The State of Michigan and Their Wine Wholesalers Pursue Optimism in the Courts

In a move representing extraordinary optimism, the state of Michigan yesterday announced it would appeal a Federal District Court decision from last fall that ruled unconstitutional that state’s ban on wine shipments from out-of-state retailers.

The case, Lebamoff v Snyder, is being appealed to the 6th Circuit Court of Appeals. This is the same Federal Appeals Court that ruled Tennessee’s residency requirement unconstitutional based on the holding that the 2005 Granholm Supreme Court decision barring states from passing laws that discriminate against out-of-state economic entities. The Tennessee residency case was appealed to the Supreme Court and recently upheld on the same grounds. The Federal Court in Michigan used the same reasoning when it overturned Michigan’s ban on retailer shipping saying Granholm’s non-discrimination principle applied to retailers.

The State of Michigan and its partners, the Michigan Beer & Wine Wholesalers Association, appear to want to ask the 6th Circuit Court appeals to overturn both its own decision as well as the Supreme Court’s recent decision.

Again, very optimistic of them.

The state of Michigan and the Michigan Beer and Wine Wholesalers, despite being a very optimistic bunch, haven’t had much luck in pursuing their optimistic dreams. They were both parties to the Granholm case. In that instance, the 6th Circuit Court of Appeals and the Supreme Court ruled against them and their argument that the 21st Amendment allowed the state of Michigan to pass any old discriminatory law for any old reason.

The dynamic duo of the State of Michigan and its wholesalers also lost in Federal District Court when their protectionist ban on wine shipments from out-of-state retailers was challenged in 2008.

That same team lost another case in Federal District Court in 2018 after having changed their law to allow no retailers either in-state or out-of-state to ship wine to Michigan consumers and then changing the law back again to one that discriminates against out-of-state retailers in exactly the same way it did in 2008. This is the decision now being appealed to the 6th Circuit.

So, to recap:

2004: Michigan and their wholesalers lose in Direct Shipping case in the 6th Circuit Court of Appeals.

2005: Michigan and their wholesalers lose Direct Shipping case at Supreme Court

2008: Michigan and their wholesalers lose Direct Shipping case in Michigan Federal District Court.

2017: Michigan and their wholesalers lose Direct Shipping case in Michigan Federal District Court.

Interestingly, in their current appeal to the 6th Circuit Court of Appeals, the State and their partners the Michigan wholesalers are essentially asking that each of the four rulings listed above be declared incorrectly decided and overruled. Optimism!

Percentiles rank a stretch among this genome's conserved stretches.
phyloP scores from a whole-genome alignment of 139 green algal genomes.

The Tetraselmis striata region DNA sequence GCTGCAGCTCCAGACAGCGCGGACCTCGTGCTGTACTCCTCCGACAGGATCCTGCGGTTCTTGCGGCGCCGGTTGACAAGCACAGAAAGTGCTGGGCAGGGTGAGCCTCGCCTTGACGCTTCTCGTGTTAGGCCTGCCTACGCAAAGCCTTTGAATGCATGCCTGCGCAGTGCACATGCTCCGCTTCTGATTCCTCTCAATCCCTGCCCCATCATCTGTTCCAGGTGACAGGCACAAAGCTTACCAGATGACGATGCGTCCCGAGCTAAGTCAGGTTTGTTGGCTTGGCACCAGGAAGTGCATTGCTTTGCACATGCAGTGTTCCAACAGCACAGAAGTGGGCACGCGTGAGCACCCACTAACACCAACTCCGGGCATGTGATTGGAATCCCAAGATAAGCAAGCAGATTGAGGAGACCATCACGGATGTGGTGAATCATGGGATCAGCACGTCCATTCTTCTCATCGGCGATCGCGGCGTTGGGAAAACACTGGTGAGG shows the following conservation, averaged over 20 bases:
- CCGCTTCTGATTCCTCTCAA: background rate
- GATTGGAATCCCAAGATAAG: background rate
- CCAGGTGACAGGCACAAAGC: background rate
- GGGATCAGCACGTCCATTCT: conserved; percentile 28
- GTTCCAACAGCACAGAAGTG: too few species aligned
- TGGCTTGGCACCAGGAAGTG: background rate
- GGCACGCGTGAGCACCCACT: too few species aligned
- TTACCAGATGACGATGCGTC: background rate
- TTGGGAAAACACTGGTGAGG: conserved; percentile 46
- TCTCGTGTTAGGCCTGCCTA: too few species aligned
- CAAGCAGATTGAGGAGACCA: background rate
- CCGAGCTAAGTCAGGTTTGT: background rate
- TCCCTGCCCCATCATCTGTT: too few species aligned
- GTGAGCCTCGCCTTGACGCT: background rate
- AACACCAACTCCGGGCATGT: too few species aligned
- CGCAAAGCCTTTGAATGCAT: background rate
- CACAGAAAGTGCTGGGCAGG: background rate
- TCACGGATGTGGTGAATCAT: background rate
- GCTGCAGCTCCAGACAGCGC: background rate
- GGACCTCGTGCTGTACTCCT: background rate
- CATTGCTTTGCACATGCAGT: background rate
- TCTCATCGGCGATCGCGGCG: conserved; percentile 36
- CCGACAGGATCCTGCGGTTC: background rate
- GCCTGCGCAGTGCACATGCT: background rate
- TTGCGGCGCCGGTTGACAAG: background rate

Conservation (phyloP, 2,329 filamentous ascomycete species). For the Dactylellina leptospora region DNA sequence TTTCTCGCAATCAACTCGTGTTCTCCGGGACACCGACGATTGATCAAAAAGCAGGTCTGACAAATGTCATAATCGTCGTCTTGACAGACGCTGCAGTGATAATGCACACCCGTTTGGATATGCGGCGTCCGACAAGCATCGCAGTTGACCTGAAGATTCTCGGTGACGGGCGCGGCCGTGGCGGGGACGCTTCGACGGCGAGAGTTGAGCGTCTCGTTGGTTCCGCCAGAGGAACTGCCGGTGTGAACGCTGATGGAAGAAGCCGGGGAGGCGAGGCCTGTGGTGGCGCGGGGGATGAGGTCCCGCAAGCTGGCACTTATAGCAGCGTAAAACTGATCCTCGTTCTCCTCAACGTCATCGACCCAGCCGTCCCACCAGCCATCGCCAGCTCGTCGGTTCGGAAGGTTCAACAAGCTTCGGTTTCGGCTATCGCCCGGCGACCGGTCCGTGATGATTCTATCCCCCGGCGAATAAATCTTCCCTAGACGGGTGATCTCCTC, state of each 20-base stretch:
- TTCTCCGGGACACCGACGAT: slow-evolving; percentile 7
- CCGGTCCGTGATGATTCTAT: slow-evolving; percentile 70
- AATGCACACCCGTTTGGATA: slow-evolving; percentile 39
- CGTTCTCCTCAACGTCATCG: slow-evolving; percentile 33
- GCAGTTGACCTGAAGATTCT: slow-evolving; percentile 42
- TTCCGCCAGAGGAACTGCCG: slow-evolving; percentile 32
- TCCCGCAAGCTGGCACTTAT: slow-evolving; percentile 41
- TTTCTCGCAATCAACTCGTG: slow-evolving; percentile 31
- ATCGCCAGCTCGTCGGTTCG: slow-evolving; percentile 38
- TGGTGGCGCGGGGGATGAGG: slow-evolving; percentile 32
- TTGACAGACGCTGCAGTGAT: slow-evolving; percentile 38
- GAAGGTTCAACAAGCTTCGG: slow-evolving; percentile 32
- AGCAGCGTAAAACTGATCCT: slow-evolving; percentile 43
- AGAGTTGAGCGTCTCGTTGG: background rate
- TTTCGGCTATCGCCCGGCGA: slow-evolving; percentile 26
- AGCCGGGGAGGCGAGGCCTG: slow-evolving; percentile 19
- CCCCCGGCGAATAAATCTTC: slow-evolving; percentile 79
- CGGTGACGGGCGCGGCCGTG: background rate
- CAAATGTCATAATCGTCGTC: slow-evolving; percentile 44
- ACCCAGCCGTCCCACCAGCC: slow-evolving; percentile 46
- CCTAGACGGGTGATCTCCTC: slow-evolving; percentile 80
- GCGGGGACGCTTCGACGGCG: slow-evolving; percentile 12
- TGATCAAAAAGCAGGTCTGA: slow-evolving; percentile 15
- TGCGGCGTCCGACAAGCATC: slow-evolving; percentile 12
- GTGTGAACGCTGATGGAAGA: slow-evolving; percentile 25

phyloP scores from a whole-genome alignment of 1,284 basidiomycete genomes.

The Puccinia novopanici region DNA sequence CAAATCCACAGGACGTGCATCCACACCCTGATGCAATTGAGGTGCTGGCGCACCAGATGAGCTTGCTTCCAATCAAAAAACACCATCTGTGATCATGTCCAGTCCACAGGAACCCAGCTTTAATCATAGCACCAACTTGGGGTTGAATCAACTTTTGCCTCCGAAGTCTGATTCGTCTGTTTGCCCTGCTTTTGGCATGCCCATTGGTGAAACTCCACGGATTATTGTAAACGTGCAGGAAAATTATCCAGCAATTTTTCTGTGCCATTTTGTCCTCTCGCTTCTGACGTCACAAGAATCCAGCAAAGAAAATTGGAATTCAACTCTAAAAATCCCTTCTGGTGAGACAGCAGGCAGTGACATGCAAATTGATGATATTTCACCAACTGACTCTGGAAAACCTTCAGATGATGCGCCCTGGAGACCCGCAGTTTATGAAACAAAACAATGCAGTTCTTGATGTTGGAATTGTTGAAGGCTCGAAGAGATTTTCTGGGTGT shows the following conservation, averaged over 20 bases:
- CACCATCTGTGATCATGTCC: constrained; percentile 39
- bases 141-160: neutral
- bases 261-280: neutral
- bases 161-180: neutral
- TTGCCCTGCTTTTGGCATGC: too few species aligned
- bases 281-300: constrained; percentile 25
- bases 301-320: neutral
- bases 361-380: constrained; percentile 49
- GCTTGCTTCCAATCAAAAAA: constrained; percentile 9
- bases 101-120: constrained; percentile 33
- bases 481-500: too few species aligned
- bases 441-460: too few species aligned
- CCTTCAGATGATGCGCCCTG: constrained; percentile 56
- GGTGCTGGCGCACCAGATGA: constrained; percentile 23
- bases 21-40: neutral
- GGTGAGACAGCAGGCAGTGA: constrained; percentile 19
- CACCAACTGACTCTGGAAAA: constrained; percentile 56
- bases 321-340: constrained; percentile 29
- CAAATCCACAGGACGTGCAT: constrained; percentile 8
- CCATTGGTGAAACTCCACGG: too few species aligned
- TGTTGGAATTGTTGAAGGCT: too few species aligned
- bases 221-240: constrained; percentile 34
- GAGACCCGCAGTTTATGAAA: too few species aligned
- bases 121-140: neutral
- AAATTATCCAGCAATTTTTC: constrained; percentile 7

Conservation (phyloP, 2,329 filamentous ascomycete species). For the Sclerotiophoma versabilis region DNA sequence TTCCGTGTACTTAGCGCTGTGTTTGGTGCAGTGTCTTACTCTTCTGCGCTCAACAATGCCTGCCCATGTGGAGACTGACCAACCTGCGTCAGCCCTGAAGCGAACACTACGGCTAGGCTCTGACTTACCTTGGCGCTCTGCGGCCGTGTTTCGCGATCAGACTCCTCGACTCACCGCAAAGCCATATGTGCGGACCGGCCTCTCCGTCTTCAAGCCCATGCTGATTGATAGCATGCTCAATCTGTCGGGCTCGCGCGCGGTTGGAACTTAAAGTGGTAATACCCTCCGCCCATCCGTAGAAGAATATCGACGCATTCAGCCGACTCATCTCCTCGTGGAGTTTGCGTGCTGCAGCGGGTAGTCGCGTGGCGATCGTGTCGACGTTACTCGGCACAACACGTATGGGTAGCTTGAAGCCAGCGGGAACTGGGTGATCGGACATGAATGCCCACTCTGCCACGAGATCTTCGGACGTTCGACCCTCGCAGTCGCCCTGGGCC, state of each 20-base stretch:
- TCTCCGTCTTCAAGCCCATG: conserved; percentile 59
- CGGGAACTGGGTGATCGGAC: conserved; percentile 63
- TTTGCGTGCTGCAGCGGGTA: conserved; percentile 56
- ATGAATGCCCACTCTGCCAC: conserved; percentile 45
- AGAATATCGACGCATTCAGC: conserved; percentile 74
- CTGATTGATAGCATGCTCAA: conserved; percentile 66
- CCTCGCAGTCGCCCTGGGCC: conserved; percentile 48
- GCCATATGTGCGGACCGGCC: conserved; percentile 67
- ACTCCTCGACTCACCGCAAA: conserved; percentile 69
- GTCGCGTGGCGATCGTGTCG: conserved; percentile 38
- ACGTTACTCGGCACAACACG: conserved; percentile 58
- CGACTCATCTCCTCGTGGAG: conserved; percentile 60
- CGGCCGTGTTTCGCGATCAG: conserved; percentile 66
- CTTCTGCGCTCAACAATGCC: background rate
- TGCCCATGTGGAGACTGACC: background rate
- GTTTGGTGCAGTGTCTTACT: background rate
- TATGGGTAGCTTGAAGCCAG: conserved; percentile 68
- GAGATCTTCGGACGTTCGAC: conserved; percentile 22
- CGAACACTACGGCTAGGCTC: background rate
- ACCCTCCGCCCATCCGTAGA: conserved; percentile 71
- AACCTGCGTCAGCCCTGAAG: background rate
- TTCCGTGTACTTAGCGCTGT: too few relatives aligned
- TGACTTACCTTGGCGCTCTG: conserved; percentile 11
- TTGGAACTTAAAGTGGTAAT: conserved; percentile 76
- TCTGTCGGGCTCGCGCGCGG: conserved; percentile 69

I’m a big fan of optimism. It’s a necessary trait for both success and probably a happy life. But I wonder sometimes if the line between optimism and insanity isn’t somewhat fine.

9 Responses

  1. Peter Ricci - July 3, 2019

    It is called buying time, use the system to delay the inevitable. If anyone needs another example of “the Government is the problem not the solution” Insanity!

  2. Liz Holtzclaw - July 3, 2019

    Definition of insanity: Doing the same thing over and over again expecting different results.

  3. Jeremiah S. - July 3, 2019

    I hope not the MI residents, but Beer and Wine Wholesalers cover all legal expenses in these courts. If not, then they should claim a refund and sue their government for stupidity.

  4. VVP - July 3, 2019

    The supreme law of the land can’t be overruled.

  5. Stan Duncan - July 3, 2019

    So as a Michigan resident I’m still confused… is Michigan’s state law still officially stating that out of state retailers can’t ship wine to Michigan residents? If so, doesn’t the Supreme Court ruling from June 26 override that?

  6. VVP - July 5, 2019

    Stan Duncan,

    Any exercise of state authority, in whatever form manifested, which directly regulates interstate commerce, is repugnant to the commerce clause of the Constitution.

    What else is confusing you?

  7. Tom - July 5, 2019


    When the MI case was decided the judge’s order required the state immediately stop enforcining it’s ban against out-of-state retailer shipping. However, the order was stayed in lieu of the Tennessee Wine being decided. It has now been decided. While the State of MI and the Michigan Wholesalers Association plan to appeal the MI decision to the 6th Circuit Court of Appeals, as yet the original judge in the case has not extended his stay of the original decision to cover the time it will take to appeal the ruling. We believe out-of-state retailers will be shipping soon.

  8. Pete - July 5, 2019

    He did, the original judge in the case. He PERMANENTLY RESTRAINED AND ENJOINED them without any right to appeal.

  9. William C St Croix - July 8, 2019

    Curious to see if retailers that are out of state (and how fast?) might start testing the shipping aspects of the ruling? I’ve lived in MI, CA, UT, WA and currently KY and would L-O-V-E to be able to get my wine shipped direct to my home. Even with a Total Wine nearby, there are just certain wines they cannot get. Not to mention older vintages that some retailers often have available that one cannot get in town/state.

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